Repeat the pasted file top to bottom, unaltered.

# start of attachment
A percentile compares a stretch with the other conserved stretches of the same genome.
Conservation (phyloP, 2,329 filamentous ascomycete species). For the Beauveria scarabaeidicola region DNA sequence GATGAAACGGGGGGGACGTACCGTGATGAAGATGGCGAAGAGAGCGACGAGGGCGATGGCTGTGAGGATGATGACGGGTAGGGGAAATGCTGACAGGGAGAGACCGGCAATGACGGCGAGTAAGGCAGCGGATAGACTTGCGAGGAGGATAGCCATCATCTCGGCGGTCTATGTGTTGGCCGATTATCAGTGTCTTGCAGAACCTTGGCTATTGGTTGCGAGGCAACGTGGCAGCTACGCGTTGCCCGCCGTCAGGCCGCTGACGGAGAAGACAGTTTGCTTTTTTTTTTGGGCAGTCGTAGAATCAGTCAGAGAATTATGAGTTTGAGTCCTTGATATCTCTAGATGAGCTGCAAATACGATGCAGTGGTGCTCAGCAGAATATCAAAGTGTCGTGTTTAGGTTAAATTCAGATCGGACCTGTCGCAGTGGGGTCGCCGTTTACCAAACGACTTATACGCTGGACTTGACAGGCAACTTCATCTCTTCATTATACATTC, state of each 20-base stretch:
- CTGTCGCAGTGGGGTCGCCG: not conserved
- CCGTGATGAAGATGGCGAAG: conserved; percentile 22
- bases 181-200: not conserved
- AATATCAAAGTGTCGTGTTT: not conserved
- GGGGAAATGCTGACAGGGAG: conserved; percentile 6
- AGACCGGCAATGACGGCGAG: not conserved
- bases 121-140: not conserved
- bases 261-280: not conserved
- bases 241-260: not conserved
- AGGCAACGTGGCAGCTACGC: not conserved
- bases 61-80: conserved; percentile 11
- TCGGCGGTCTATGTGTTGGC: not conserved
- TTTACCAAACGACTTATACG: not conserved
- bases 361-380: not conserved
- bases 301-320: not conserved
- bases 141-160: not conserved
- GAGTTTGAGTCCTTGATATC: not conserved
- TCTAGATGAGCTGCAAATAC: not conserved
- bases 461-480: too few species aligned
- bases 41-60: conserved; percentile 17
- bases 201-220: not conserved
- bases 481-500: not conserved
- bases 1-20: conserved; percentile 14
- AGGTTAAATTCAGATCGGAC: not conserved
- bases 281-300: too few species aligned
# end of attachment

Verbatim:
A percentile compares a stretch with the other conserved stretches of the same genome.
Conservation (phyloP, 2,329 filamentous ascomycete species). For the Beauveria scarabaeidicola region DNA sequence GATGAAACGGGGGGGACGTACCGTGATGAAGATGGCGAAGAGAGCGACGAGGGCGATGGCTGTGAGGATGATGACGGGTAGGGGAAATGCTGACAGGGAGAGACCGGCAATGACGGCGAGTAAGGCAGCGGATAGACTTGCGAGGAGGATAGCCATCATCTCGGCGGTCTATGTGTTGGCCGATTATCAGTGTCTTGCAGAACCTTGGCTATTGGTTGCGAGGCAACGTGGCAGCTACGCGTTGCCCGCCGTCAGGCCGCTGACGGAGAAGACAGTTTGCTTTTTTTTTTGGGCAGTCGTAGAATCAGTCAGAGAATTATGAGTTTGAGTCCTTGATATCTCTAGATGAGCTGCAAATACGATGCAGTGGTGCTCAGCAGAATATCAAAGTGTCGTGTTTAGGTTAAATTCAGATCGGACCTGTCGCAGTGGGGTCGCCGTTTACCAAACGACTTATACGCTGGACTTGACAGGCAACTTCATCTCTTCATTATACATTC, state of each 20-base stretch:
- CTGTCGCAGTGGGGTCGCCG: not conserved
- CCGTGATGAAGATGGCGAAG: conserved; percentile 22
- bases 181-200: not conserved
- AATATCAAAGTGTCGTGTTT: not conserved
- GGGGAAATGCTGACAGGGAG: conserved; percentile 6
- AGACCGGCAATGACGGCGAG: not conserved
- bases 121-140: not conserved
- bases 261-280: not conserved
- bases 241-260: not conserved
- AGGCAACGTGGCAGCTACGC: not conserved
- bases 61-80: conserved; percentile 11
- TCGGCGGTCTATGTGTTGGC: not conserved
- TTTACCAAACGACTTATACG: not conserved
- bases 361-380: not conserved
- bases 301-320: not conserved
- bases 141-160: not conserved
- GAGTTTGAGTCCTTGATATC: not conserved
- TCTAGATGAGCTGCAAATAC: not conserved
- bases 461-480: too few species aligned
- bases 41-60: conserved; percentile 17
- bases 201-220: not conserved
- bases 481-500: not conserved
- bases 1-20: conserved; percentile 14
- AGGTTAAATTCAGATCGGAC: not conserved
- bases 281-300: too few species aligned